Asian traders were mostly upbeat though expectations for an early US interest rate cut have faded since the start of the year

Hong Kong (AFP) - Stock markets were mixed Monday following a record finish on Wall Street, while hopes for an early US interest rate cut were dealt a fresh blow by Federal Reserve officials looking to rein in investor expectations.

A surge in tech titans including Apple, Amazon, Nvidia and Facebook parent Meta pushed the S&P 500 to its first new all-time high since early 2022 thanks to bets on lower borrowing costs this year.

The rally was helped by a closely watched survey from the University of Michigan showing a surge in consumer confidence and optimism about falling inflation.

However, analysts warned that traders may have run a little ahead of themselves at the end of last year as they forecast the Fed will cut rates up to six times before December, with the first coming in March.

A string of data in recent weeks has shown inflation remains sticky and well above the bank’s two percent target, while the jobs market continues to show resilience despite borrowing costs sitting at two-decade highs.

Minutes from the Fed’s most recent meeting also showed decision-makers were happy to keep monetary policy tight until they are confident prices are under control.

On Friday, San Francisco Fed boss Mary Daly said it was likely too early to think of moving just yet.

“While I think it’s appropriate for us to look forward and ask when would policy adjustments be necessary so we don’t put a stranglehold on the economy, it’s really premature to think that that’s around the corner,” she told Fox Business on Friday.

“Do I get consistent evidence that inflation is coming down, or do I get any early signs with the labour market starting to falter?

“Neither one of those right now is pushing me to think that an adjustment is necessary.”

Atlanta Fed chief Raphael Bostic said that while he was open to changing his mind, he did not expect a tweak until the third quarter, while his Chicago counterpart Austan Goolsbee added that decision-making was “fundamentally about the data”.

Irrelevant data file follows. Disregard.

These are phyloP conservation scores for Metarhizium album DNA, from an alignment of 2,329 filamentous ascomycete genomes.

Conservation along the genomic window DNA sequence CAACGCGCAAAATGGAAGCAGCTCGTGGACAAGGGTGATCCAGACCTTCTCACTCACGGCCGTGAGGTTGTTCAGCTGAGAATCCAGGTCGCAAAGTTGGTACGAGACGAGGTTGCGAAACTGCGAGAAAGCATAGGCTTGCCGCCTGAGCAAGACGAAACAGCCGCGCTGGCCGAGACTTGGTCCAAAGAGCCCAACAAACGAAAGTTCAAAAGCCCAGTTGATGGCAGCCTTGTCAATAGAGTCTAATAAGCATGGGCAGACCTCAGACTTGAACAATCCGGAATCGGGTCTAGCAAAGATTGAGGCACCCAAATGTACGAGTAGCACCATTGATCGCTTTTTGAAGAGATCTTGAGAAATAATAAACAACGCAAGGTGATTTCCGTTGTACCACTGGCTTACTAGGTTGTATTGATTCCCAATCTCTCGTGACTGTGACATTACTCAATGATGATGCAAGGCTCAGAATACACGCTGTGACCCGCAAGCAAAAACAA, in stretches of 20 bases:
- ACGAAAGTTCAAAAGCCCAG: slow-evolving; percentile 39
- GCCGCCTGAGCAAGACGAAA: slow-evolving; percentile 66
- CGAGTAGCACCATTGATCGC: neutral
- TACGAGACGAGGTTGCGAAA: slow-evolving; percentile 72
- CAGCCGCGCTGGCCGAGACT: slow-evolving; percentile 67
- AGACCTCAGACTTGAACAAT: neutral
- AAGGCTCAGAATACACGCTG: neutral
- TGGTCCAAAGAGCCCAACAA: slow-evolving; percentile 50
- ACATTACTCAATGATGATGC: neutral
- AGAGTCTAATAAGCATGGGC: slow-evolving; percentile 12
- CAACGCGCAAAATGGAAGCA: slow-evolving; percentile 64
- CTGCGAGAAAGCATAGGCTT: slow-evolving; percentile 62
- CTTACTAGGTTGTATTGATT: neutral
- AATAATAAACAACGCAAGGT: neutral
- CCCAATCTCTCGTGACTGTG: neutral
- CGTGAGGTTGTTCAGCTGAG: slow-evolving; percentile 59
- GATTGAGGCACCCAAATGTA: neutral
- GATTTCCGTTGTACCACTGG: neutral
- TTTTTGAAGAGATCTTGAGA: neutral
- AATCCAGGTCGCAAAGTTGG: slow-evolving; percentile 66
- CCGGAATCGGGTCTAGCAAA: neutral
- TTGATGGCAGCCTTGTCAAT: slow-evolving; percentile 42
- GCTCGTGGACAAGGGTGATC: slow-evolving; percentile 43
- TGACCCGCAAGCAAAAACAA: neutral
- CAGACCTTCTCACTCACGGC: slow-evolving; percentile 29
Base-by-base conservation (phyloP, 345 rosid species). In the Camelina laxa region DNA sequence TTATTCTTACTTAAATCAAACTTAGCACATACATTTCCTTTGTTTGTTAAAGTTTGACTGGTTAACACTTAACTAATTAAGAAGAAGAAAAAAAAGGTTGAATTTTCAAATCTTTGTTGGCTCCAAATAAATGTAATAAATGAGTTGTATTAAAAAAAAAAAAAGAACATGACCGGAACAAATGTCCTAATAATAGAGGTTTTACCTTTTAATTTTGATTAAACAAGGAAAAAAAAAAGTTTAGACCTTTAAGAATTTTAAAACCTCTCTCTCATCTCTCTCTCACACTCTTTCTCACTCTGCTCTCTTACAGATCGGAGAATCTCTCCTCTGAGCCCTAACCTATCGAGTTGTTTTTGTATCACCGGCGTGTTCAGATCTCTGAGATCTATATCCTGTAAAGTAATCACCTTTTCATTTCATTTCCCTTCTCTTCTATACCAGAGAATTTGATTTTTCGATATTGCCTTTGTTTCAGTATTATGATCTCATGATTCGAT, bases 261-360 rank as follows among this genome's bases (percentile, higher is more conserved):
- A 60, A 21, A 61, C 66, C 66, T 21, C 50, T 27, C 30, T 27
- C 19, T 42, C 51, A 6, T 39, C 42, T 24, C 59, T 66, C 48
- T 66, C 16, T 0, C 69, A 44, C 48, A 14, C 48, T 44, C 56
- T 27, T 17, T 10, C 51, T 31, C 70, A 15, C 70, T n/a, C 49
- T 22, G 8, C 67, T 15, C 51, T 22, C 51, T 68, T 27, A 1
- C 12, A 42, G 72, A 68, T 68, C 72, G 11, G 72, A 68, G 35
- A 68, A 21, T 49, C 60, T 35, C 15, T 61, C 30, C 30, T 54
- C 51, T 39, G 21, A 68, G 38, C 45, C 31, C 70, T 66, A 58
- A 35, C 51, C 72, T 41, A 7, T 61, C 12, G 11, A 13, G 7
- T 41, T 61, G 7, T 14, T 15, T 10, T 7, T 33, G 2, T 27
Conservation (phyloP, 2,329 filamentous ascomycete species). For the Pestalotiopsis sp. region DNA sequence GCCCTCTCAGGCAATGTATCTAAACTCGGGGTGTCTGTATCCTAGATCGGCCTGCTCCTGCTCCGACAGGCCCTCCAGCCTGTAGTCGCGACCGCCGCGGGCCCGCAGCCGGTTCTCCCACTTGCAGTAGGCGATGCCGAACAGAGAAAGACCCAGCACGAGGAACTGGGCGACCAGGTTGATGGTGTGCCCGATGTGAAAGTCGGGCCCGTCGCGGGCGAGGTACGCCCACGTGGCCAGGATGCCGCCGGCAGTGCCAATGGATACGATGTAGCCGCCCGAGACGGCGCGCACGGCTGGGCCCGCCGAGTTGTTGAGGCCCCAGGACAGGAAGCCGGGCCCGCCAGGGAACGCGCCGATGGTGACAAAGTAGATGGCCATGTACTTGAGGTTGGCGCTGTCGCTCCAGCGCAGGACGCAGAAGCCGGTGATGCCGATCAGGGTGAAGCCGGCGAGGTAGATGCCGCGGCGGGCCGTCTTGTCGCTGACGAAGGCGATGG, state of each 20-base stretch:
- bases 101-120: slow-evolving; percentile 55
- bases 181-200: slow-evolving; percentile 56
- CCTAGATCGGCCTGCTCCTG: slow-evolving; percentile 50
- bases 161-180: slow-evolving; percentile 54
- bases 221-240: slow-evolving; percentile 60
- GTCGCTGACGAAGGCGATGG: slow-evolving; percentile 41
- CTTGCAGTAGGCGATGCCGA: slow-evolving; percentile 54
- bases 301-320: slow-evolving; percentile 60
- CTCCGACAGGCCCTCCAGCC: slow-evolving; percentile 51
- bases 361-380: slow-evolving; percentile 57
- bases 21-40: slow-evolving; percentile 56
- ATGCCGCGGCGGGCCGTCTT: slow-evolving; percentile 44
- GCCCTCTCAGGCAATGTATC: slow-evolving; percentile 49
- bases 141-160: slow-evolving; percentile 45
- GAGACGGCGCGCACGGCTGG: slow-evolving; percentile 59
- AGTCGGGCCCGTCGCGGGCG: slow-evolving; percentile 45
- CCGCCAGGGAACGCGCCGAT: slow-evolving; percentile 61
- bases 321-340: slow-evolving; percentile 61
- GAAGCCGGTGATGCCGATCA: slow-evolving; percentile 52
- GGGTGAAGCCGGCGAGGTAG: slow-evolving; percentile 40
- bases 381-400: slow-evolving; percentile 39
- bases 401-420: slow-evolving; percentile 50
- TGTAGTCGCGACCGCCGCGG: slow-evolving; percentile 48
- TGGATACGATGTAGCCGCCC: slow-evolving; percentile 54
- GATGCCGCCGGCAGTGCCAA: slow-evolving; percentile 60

The chances of a reduction before the end of the first quarter fell last week to less than 50 percent, having been above 80 percent the week before, Bloomberg News reported.

Tokyo was the main winner again, extending its blockbuster start to the year thanks to a weaker yen and rising Japanese inflation. Traders are awaiting a Bank of Japan policy decision later in the week.

Sydney, Taipei, Manila and Wellington also rose.

However, Shanghai and Hong Kong continued their painful start to the year caused by ongoing weakness in China’s economy and a lack of measures from authorities aimed at kickstarting growth.

Seoul, Singapore, Jakarta and Bangkok also fell.

London, Paris and Frankfurt rose at the open.

Oil prices retreated again as Middle East tensions were overshadowed by worries over the global outlook and after the International Energy Agency warned demand growth would halve in 2024.

- Key figures around 0810 GMT -

Tokyo - Nikkei 225: UP 1.6 percent at 36,546.95 (close)

Hong Kong - Hang Seng Index: DOWN 2.3 percent at 14,961.18 (close)

Shanghai - Composite: DOWN 2.7 percent at 2,756.34 (close)

London - FTSE 100: UP 0.4 percent at 7,491.66

Dollar/yen: DOWN at 148.01 yen from 148.10 yen on Friday

Euro/dollar: UP at $1.0902 from $1.0898

Pound/dollar: UP at $1.2705 from $1.2703

Euro/pound: UP at 85.81 pence from 85.76 pence

West Texas Intermediate: DOWN 0.3 percent at $73.02 per barrel

Brent North Sea Crude: DOWN 0.3 percent at $78.31 per barrel

New York - Dow: UP 1.1 percent at 37,863.80 points (close)